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Google’s BLE Beacons Are Now Developer Friendly, New Open Format And Tools Introduced

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Electronic beacons are really quite useful when it comes to navigation and location tracking. Up until now, there were only a handful of companies working on this technology, Apple’s iBeacon ecosystem being one of the few big names in the lot. But since Google has to be everywhere, it has now come down to work on beacons too.

The technology giant on Tuesday introduced a number of new products around Bluetooth Low Energy (BLE) beacons.

The new products, announced via a blog post on Tuesday, are said to include a new open beacon format, tools and APIs for building apps and services on top of beacons as well as a new developer-centric service for managing and monitoring your fleet of beacons.

The company says that after working with existing beacon hardware vendors like Bluvision, Estimote, Kontakt.io, Radius Networks and Signal360, they’ve learned a lot about the needs and the limitations of existing beacon technology. And using all this data, the company announced Eddystone, a new open format for beacons which the company has released under the Apache 2.0 open source license on Github.

This format, apparently, is meant to give developers a more robust and extensible way for working with beacons. It supports multiple frame types for different use cases, and also versioning to make introducing new functionality easier. Another pro is that this is a cross-platform format meaning that it is capable of supporting Android, iOS or any platform that supports BLE beacons.

Also, the company is releasing two new APIs: The Nearby API for Android and iOS that makes it easier for apps to find and communicate with nearby devices and beacons, such as a specific bus stop or a particular art exhibit in a museum, providing better context. And the Proximity Beacon API that lets developers associate semantic location and related data with beacons, stored in the cloud which will also be used in existing location APIs, such as the next version of the Places API.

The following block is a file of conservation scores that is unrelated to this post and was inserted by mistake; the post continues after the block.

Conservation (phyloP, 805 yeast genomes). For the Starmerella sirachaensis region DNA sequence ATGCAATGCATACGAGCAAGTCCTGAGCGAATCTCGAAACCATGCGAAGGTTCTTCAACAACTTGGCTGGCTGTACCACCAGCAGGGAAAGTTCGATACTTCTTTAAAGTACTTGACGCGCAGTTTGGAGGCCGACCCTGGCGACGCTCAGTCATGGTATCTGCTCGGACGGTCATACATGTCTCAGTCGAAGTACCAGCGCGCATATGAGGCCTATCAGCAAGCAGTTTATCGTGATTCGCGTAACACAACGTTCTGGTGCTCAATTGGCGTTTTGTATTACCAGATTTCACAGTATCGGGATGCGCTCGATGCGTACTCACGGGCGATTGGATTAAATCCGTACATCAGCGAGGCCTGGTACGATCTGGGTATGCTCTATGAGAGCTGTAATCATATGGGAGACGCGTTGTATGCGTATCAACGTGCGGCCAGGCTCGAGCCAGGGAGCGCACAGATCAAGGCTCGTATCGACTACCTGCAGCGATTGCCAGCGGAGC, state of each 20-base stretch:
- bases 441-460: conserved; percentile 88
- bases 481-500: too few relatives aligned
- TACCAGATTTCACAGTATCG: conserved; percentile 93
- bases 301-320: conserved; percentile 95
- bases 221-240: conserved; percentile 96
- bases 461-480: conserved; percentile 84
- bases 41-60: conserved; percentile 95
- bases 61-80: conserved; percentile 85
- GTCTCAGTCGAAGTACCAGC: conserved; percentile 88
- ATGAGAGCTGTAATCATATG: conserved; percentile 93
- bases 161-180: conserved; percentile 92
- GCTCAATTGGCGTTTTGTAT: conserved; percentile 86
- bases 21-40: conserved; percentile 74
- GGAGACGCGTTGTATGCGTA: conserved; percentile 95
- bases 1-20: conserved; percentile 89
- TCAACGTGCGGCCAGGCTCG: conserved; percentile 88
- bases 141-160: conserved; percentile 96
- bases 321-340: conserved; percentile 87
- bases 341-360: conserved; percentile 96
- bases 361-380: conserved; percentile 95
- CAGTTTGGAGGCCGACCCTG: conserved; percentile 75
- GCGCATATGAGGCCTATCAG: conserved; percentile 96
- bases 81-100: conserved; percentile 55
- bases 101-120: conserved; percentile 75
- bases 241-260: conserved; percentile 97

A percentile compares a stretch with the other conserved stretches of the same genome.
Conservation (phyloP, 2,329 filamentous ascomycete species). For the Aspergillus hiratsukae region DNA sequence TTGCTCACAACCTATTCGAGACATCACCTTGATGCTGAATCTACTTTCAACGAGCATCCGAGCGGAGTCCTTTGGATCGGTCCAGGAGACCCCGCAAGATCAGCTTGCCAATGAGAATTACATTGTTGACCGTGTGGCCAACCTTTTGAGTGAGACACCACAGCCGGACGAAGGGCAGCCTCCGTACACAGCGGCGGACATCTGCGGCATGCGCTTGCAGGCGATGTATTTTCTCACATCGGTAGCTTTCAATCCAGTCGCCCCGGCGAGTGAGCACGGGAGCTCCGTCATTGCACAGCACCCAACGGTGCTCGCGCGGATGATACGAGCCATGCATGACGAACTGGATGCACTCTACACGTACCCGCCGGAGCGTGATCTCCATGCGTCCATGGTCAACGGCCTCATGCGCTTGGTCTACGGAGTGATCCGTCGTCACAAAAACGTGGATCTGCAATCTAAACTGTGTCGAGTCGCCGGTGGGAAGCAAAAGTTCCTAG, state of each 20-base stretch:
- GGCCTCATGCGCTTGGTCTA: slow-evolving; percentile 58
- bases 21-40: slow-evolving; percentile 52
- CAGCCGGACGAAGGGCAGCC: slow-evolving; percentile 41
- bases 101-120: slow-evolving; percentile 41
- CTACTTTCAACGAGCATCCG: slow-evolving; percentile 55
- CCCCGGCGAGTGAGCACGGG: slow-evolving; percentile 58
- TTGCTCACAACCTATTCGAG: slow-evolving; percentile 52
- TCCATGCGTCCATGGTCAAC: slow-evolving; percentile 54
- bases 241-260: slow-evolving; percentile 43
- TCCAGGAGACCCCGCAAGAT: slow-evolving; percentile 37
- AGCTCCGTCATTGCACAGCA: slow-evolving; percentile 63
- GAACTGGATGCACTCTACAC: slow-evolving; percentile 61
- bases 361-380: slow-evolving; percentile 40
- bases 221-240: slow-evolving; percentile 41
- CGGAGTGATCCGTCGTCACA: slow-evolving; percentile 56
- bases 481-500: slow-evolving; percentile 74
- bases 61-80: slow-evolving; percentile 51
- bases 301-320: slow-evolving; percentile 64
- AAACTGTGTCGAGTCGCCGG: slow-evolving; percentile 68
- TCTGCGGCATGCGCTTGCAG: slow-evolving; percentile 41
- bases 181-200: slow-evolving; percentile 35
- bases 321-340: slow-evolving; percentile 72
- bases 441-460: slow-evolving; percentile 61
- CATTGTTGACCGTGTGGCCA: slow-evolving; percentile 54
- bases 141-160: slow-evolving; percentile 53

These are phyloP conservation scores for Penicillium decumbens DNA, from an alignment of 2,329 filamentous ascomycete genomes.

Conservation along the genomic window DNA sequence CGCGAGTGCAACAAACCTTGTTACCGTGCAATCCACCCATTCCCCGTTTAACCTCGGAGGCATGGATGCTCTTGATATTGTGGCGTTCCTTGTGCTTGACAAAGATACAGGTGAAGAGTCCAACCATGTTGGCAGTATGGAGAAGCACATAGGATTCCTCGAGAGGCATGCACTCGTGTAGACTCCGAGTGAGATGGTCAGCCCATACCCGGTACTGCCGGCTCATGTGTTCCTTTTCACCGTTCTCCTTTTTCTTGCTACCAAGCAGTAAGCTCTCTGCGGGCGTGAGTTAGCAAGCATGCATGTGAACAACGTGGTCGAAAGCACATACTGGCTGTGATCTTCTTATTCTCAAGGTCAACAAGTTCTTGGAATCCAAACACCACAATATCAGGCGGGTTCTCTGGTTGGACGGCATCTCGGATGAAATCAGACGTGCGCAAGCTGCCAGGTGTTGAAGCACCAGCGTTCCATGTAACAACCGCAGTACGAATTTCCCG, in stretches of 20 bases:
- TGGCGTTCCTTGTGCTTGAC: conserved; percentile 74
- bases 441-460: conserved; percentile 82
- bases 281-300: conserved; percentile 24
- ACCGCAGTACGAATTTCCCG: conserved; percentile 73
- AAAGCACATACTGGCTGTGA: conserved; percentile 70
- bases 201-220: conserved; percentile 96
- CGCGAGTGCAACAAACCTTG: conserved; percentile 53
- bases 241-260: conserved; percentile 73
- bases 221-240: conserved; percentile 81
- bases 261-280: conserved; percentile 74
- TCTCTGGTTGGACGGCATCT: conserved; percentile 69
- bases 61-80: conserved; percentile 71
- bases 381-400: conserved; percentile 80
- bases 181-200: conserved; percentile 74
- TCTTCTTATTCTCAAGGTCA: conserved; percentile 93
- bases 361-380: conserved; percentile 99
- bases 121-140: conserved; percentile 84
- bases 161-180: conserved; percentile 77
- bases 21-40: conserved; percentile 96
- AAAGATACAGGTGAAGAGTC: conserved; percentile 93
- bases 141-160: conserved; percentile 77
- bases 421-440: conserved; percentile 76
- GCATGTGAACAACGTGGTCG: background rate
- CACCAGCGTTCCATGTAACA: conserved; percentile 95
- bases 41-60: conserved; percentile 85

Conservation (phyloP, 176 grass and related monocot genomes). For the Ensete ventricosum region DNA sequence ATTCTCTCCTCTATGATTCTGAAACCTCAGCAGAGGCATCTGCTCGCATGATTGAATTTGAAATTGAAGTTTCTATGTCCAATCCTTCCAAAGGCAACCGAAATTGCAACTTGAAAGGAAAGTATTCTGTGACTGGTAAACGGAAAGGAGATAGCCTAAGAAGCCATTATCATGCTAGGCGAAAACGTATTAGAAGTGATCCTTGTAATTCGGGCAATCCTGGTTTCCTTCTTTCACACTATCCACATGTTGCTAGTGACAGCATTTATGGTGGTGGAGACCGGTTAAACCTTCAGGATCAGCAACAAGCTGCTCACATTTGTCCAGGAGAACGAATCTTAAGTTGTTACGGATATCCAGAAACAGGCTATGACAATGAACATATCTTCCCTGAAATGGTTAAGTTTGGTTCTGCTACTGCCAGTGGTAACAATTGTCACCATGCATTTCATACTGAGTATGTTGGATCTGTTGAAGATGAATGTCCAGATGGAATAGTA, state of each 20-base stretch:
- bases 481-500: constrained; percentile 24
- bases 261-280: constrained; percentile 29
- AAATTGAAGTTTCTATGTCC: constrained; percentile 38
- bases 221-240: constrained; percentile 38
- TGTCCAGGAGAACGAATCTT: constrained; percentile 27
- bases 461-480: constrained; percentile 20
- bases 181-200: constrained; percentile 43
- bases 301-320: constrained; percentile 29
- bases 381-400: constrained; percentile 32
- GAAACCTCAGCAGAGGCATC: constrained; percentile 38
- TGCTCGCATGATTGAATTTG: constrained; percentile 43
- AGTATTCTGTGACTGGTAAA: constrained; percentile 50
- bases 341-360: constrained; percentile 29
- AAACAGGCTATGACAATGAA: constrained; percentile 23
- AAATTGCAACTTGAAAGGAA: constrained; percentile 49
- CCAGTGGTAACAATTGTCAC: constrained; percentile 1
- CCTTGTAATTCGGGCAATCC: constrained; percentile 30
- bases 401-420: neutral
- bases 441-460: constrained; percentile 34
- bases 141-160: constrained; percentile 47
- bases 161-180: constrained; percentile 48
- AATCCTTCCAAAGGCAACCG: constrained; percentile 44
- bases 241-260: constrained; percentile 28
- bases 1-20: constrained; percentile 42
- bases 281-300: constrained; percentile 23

Google, with this new approach, aims to unite beacons under a single hardware roof whilst simultaneously allowing diversity in the platforms front. An existing BLE beacon can be made Eddystone compliant with a simple firmware update. This new technology also helps make managing and securing your fleet of multiple beacons less of a chore.

Google’s own products are also getting promotions using this new beacon technology the company has to offer. Here’s what Chandu Thota, Engineering Director and Matthew Kulick, Product Manager had to say in the blog post about these improvements in Google’s own tech:

We’re also starting to improve Google’s own products and services with beacons. Google Maps launched beacon-based transit notifications in Portland earlier this year, to help people get faster access to real-time transit schedules for specific stations. And soon, Google Now will also be able to use this contextual information to help prioritize the most relevant cards, like showing you menu items when you’re inside a restaurant.


 

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